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20th Century Schools in the Philosophy of Mathematics

For a large part of this century the Philosophy of Mathematics has been commonly represented as a debate between three schools of thought, all originating around the turn of the Century. A good selection of papers by the original protagonists may be found in Benaceraff & Putnam's Philosophy of Mathematics. Each of these schools adopted a different approach to resolving the crisis in the foundations of mathematics which arose from emergence of contradictions in set theory and in Frege's Grundgesetze der Arithmetik.

During the second half of the 20th Century various writers have tried to broaden the scope of the Philosophy of Mathematics and/or to criticise the foundational schools en-masse. A selection of papers from these writers has been gathered together, giving the appearance of an anti-foundational movement, by Thomas Tymoczko in [Tymoczko98].

Logicism
Most closely associated with Frege books and Russell books, logicism is the doctrine that Mathematics is (or is "reducible to") Logic.
Intuitionism
Most closely associated with Brouwer, this school is characterised by a wholesale rejection of the methods characteristic of classical set theory, particularly of the treatment of infinity pioneered by Cantor.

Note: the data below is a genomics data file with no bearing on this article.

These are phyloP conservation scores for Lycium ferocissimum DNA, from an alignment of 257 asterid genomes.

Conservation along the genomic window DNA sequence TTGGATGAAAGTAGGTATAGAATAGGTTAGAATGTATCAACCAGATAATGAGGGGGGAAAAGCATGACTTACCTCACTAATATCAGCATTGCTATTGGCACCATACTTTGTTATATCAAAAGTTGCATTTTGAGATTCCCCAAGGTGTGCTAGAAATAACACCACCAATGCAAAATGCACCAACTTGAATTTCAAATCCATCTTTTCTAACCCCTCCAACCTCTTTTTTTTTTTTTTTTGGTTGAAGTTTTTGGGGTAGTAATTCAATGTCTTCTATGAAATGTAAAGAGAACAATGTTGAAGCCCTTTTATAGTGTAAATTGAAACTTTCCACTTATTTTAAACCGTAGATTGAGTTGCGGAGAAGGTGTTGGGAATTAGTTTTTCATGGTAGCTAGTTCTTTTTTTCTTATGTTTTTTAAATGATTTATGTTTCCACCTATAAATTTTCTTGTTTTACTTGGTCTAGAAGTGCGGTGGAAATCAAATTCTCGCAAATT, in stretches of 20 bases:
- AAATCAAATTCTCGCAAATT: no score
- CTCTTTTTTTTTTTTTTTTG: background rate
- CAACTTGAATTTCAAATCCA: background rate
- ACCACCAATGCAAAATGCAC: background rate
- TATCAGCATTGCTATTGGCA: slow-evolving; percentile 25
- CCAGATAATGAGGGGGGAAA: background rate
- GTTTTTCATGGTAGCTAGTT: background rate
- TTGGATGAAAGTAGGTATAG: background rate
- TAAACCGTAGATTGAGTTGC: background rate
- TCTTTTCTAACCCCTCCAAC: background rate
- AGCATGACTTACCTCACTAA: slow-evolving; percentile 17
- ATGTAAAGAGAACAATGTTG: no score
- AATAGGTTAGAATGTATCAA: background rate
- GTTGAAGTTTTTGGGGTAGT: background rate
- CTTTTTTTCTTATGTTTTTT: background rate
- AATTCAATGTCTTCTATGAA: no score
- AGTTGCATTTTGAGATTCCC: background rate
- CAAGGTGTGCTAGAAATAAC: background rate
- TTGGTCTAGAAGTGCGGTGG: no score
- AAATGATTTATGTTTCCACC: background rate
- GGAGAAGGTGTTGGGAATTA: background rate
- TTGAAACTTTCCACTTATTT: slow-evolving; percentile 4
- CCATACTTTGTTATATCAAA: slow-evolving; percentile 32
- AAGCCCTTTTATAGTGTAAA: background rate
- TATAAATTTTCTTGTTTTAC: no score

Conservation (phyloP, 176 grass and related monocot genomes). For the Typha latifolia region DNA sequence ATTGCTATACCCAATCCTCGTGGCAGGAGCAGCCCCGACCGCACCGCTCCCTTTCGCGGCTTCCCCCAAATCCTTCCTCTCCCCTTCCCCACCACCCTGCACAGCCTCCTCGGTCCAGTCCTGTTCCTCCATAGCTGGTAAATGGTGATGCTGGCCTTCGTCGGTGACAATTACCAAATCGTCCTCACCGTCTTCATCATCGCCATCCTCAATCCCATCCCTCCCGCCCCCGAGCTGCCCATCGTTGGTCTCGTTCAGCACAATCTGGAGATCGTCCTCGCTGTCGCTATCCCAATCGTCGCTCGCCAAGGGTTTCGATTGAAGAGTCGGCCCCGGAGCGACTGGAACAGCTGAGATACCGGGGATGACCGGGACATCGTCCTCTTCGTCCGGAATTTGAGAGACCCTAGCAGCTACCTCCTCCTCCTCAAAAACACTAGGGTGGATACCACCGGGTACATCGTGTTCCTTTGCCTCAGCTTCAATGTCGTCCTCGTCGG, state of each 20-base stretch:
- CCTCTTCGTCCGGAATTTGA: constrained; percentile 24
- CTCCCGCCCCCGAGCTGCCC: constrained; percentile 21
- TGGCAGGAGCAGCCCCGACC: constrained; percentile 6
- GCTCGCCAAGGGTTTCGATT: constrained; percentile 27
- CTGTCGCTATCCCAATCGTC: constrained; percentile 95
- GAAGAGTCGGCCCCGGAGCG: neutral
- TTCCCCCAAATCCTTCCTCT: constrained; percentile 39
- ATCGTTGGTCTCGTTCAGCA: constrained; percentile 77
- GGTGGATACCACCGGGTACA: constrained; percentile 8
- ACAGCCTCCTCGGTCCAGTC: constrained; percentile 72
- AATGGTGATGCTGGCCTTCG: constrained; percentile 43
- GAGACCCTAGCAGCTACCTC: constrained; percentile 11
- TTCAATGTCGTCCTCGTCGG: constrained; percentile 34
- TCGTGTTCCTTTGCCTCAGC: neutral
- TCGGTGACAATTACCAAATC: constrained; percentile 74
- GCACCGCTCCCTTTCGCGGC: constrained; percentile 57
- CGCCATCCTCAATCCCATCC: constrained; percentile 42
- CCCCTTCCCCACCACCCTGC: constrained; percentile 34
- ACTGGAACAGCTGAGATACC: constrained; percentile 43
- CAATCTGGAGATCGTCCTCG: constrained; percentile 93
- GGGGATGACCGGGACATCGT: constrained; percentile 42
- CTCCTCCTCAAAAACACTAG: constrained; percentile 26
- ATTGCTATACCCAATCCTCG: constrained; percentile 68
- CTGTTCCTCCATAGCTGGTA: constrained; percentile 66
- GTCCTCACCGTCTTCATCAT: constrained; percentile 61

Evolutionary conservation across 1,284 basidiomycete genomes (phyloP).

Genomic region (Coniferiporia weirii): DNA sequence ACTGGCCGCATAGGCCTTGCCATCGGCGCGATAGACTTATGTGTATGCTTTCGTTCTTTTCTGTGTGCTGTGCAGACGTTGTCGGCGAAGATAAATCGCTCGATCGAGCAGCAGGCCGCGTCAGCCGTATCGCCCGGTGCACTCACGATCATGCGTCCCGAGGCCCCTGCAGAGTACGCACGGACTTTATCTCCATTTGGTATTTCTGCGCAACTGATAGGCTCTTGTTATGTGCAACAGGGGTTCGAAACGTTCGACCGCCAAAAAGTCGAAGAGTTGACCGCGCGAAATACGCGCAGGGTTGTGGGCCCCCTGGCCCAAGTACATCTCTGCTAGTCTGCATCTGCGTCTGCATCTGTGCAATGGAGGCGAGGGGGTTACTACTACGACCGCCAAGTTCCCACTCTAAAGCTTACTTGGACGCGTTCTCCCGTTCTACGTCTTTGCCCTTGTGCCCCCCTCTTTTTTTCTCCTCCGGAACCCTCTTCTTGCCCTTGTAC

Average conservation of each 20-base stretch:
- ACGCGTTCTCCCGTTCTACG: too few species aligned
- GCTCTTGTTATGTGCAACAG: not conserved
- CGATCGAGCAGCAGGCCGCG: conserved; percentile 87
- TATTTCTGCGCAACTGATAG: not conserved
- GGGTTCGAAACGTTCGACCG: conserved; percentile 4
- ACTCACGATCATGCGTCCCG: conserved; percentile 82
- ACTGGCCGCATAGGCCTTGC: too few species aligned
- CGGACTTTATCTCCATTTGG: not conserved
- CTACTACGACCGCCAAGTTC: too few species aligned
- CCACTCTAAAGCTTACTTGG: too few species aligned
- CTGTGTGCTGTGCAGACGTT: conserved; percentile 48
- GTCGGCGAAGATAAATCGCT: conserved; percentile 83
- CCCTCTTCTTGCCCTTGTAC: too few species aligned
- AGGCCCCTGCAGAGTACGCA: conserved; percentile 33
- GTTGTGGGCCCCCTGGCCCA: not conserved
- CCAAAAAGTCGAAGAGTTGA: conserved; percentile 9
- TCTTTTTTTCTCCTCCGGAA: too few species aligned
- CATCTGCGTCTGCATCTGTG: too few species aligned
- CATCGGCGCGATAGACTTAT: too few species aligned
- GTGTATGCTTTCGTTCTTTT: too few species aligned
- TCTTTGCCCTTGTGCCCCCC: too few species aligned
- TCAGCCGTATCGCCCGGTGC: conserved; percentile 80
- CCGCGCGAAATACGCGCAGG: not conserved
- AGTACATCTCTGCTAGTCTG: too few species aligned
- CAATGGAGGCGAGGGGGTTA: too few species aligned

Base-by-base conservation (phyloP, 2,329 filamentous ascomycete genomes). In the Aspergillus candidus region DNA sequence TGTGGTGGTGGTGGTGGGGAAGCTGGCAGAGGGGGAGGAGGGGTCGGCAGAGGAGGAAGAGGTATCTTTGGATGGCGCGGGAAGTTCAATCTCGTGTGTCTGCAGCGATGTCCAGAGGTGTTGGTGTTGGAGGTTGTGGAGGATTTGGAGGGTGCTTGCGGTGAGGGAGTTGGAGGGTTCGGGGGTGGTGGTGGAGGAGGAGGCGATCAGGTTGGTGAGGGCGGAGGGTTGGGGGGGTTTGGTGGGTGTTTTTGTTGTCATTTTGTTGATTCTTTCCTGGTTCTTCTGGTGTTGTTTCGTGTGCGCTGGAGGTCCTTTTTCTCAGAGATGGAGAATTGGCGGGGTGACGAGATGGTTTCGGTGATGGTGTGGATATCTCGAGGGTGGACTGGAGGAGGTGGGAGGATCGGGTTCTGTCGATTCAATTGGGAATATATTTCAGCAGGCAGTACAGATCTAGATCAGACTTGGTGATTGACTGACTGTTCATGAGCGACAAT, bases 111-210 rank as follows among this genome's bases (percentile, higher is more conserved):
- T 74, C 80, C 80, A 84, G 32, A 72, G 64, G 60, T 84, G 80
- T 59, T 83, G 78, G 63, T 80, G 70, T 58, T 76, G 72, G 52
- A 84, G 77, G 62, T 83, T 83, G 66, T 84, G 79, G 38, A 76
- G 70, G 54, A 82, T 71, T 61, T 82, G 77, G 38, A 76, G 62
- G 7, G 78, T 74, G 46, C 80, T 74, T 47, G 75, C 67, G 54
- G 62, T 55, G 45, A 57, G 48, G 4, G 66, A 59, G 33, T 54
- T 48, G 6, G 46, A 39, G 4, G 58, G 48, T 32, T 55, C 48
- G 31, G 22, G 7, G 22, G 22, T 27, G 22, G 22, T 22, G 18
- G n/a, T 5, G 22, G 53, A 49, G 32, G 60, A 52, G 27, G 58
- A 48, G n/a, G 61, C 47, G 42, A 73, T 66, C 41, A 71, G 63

Formalism
This school is primarily associated with David Hilbert books. It is often characterised as the view that logic and mathematics are mere formal games and have a legitimacy independent of the semantic content of these formalisms, provided only that we can be reassured of the consistency of the formal systems.

Hilbert's "programme" for resolving the paradoxes was to seek a "finitary" consistency proof for the whole of classical mathematics. This is normally held to have been shown impossible by Gödel's second incompleteness theorem, however an element of uncertainty about what is meant by "finitary" makes this not absolutely conclusive.

Current Foundational Debates

It may have been that during the center part of this century there was established for a while a curious stand-off. At this time both Logicism and Formalism were held to have failed, Gödel's incompleteness results having contributed in both cases, but intuitionism remained intact. So philosophically intuitionism reigned supreme.

Mathematicians on the other hand, insofar as they considered these matters, probably remained fomalist or logicist in inclination.

In the latter half of the century pressure on these classical paradigms have grown from several sources. To the dissent of philosophers has been added dissent from mathematicians who have found fault with classical set theory as a foundation, or who have doubted the need for any foundation at all. Increasingly theoretical computer science has entered into this arena, and has tended to be a radical influence.

Opposed to classical set theory as a foundation for mathematics we must now consider:

These are by no means completely separate, and the interconnections make the pressure greater.

Category Theory and The Foundations of Mathematics


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